Nearly 45,000 annual deaths are associated with lack of health insurance, according to a new study published online today by the American Journal of Public Health. That figure is about two and a half times higher than an estimate from the Institute of Medicine (IOM) in 2002.
The study, conducted at Harvard Medical School and Cambridge Health Alliance, found that uninsured, working-age Americans have a 40 percent higher risk of death than their privately insured counterparts, up from a 25 percent excess death rate found in 1993.
“The uninsured have a higher risk of death when compared to the privately insured, even after taking into account socioeconomics, health behaviors, and baseline health,” said lead author Andrew Wilper, M.D., who currently teaches at the University of Washington School of Medicine. “We doctors have many new ways to prevent deaths from hypertension, diabetes, and heart disease — but only if patients can get into our offices and afford their medications.”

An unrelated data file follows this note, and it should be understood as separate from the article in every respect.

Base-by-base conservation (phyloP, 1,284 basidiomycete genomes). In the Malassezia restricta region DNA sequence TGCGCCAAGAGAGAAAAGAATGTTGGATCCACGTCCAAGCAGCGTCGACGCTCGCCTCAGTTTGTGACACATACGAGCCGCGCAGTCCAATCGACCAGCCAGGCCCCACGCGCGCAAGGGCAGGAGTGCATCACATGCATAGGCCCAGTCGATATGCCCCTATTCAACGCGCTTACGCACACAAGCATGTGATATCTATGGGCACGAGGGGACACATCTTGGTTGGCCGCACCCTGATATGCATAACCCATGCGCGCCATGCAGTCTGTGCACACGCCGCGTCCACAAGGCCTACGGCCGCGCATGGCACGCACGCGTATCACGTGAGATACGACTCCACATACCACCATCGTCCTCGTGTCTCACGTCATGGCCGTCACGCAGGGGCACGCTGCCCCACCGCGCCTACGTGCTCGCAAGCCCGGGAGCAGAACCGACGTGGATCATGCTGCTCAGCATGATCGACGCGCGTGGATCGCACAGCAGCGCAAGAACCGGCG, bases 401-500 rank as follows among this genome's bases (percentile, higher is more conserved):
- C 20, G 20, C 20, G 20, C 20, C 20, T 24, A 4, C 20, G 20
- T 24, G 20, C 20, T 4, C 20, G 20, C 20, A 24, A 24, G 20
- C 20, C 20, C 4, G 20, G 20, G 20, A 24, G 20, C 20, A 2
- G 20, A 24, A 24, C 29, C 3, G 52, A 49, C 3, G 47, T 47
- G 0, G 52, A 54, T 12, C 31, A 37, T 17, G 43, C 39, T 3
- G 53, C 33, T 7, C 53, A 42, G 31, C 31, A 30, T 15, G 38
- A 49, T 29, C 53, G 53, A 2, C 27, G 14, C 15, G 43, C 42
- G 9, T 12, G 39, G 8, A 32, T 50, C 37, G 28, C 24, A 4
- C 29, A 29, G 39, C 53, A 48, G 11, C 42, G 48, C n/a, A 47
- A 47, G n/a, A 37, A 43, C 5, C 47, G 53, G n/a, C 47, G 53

This number is roughly equivalent to the number of people killed in automobile accidents in the U.S. each year. Over a ten year period, we are talking about almost 500,000 largely preventable deaths. This fact alone should be enough to demonstrate the failure of our current private enterprise based health care and insurance system.